The notes are backed up by samples to be used only for official investigations into alleged breaches of the SOx regulations. The IMO has published guidelines for the sampling procedure which would be familiar to most ships where there is a practice of fuel sampling laid down for quality purposes.
The format of bunkering delivery notes is laid down in Annex VI and most official bodies will want to see the documents in the accepted format. Bunker suppliers in states that are party to Annex VI are required to provide the documents in the accepted format but in states that are not, there is no such requirement.
It is usual for shipowners, when ordering bunkers, to at least insert clauses to the effect that the fuel oil supply process is to be in accordance with the requirements of Annex VI and with specified maximum sulphur content appropriate to the particular intended future area of operation.
MARPOL Annex VI Regulation 18.5 requires the following items, as a minimum, to be detailed on a Bunker Delivery Note:
- Name and IMO Number of receiving ship
- Date of commencement of delivery
- Name, address and telephone number of marine fuel oil supplier
- Product name
- Quantity in metric tonnes
- Density at 15˚C (kg/m3)
- Sulphur content (% m/m)
- A declaration signed and certified by the fuel oil supplier’s representative that the fuel oil supplied is in conformity with the applicable paragraph of regulation 14.1 or 14.4 and regulation 18.3 of Annex VI.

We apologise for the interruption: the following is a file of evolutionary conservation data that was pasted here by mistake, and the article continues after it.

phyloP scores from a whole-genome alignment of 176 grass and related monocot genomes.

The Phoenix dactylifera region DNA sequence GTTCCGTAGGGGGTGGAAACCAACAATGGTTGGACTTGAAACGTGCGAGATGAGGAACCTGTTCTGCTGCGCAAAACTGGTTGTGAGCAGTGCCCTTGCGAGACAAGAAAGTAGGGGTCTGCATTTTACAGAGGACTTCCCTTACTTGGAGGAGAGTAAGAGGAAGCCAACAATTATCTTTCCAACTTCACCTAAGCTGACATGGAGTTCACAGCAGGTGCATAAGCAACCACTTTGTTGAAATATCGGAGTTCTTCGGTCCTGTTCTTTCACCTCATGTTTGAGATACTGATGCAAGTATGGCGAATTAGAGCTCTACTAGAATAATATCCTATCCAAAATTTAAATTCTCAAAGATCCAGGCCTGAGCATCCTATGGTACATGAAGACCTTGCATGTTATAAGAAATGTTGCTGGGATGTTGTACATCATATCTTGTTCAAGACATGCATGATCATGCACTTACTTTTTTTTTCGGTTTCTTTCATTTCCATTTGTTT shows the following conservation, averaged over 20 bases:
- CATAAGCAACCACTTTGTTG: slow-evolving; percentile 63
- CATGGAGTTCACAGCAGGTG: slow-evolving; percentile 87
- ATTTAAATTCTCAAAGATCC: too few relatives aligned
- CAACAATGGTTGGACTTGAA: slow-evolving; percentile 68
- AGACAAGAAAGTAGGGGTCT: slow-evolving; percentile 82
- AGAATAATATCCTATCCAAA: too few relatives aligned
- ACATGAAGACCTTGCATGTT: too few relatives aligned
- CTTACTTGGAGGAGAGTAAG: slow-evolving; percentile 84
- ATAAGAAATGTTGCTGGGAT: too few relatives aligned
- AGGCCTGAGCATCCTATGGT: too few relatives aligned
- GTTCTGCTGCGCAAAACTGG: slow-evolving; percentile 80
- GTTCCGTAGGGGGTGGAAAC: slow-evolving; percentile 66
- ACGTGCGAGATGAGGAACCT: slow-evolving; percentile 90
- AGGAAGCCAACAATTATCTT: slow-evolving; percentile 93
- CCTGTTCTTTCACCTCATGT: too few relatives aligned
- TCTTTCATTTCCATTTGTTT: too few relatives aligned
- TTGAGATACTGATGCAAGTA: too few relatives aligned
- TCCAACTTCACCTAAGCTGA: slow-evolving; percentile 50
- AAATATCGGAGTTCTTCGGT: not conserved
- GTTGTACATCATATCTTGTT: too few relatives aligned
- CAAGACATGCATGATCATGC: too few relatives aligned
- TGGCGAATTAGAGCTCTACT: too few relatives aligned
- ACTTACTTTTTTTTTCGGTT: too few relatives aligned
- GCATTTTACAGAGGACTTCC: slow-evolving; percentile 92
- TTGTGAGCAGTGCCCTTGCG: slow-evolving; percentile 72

As the deadline for implementation of the 2020 sulphur limits draws closer there is increasing argument over the implications in many areas. There are effectively three ways to meet the rules: use scrubbing technology, use compliant oil fuels or use an alternative to oil fuels such as LNG.
From mid-2018 through to the present, uptake of scrubbers has increased dramatically. This, coupled with rising bunker prices, means that many ships fitted with scrubbers will have a competitive advantage over ships without. Owners and operators that look to lose out to scrubber-fitted ships have attacked scrubbers as merely moving pollution from stack to sea. This has been challenged by scrubber proponents and some national delegations such as Japan which at PPR 6 in February 2019 made the case for scrubbers arguing that as well as the wash water being safe and relatively harmless, scrubbers also improved air quality by removing much of the particulate matter. The debate over scrubber washwater is ongoing and at MEPC 74 in May 2019, the issue was referred to a working group to consider and report back through future PPR meetings. MEPC 74 also discussed many of the other issues relating to 2020 changes including the suitability and safety issues of compatibility of different compliant fuel types and their long-term stability. The meeting also tackled other issues such as non-compliance and availability of compliant fuel.
Under Resolution MEPC.320(74) entitled 2019 GUIDELINES FOR CONSISTENT IMPLEMENTATION OF THE 0.50% SULPHUR LIMIT UNDER MARPOL ANNEX VI, the IMO has set out some non-mandatory proposals for ensuring consistent implementation and provided further details of action to be taken in case of non-availability of compliant fuel.